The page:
With social distancing encouraged during the COVID-19 pandemic, many people are having a difficult time remaining socially active and are at risk of becoming socially isolated.
The negative impact of social isolation cannot be overstated. Not only does it cause loneliness, it also can affect a person’s mental health, which can lead to poor health outcomes, according to Carroll Health Group Primary Care physician Lucas Couch, D.O.
“A lot of our body systems are interconnected, so the big concern with social isolation is increased rates of depression and anxiety, and we know both of those things are linked to long-term chronic health problems, high blood pressure and diabetes,” Dr. Couch says.
Traditionally, social isolation was mainly a concern among the senior population, but with the pandemic causing more people to work and attend school remotely, limit travel and pause social gatherings, the problem is now widespread, affecting people of all ages.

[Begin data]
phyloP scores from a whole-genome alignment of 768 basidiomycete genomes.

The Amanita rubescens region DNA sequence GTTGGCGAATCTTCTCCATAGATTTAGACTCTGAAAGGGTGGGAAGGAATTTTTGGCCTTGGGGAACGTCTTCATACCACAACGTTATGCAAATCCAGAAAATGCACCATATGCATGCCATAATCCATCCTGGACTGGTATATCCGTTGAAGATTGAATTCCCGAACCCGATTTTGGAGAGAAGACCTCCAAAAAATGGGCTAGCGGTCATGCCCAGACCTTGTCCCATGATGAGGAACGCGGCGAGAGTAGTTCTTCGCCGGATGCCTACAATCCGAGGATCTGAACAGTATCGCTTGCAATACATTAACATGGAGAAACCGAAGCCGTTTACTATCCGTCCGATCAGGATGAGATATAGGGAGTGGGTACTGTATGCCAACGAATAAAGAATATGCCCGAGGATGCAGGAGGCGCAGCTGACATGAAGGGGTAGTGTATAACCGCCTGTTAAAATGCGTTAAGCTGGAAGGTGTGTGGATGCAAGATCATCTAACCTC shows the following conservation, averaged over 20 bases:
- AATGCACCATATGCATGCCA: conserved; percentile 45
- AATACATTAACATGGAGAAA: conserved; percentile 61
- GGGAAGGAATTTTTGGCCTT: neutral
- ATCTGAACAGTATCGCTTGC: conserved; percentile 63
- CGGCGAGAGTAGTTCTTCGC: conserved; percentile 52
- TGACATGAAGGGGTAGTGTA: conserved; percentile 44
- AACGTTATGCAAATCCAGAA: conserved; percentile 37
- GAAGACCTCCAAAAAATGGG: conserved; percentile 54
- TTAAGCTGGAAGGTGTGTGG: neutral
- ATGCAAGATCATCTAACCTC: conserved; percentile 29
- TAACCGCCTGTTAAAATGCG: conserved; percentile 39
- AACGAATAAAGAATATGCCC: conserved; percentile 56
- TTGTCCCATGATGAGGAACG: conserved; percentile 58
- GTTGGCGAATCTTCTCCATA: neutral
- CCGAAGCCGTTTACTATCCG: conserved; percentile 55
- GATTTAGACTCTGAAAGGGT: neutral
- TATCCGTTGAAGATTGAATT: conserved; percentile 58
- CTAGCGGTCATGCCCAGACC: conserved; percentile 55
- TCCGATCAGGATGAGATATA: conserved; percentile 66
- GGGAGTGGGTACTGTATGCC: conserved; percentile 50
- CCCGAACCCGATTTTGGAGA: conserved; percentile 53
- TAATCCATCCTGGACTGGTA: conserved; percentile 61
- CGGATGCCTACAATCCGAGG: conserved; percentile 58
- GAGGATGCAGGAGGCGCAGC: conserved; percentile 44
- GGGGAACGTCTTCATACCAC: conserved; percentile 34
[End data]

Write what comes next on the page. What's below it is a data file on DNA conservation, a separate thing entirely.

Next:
Dr. Couch says things are getting better, with an increasing number of people receiving the COVID-19 vaccine, but he adds safety precautions are still needed.
“I think getting the vaccine is going to make it safer, but if you were to see family, having a mask and washing your hands is still a good and reasonable thing to practice until we really see numbers go way down,” he says.
Although social distancing is still encouraged, preventing social isolation is very attainable.
The following are some tips Dr. Couch recommends:
Connect with friends and loved ones by phone or virtually (e.g., via Zoom or FaceTime). “Just 15 minutes a day can dramatically help with social isolation and mental health,” says Dr. Couch.
Safely volunteer and be kind to others. “If there is a neighbor who has a health condition that prevents them from getting out as much, you can go shopping or go out to the grocery store safely for them,” Dr. Couch suggests.
Participate in outside activities, such as walking, gardening or simply sitting on the porch.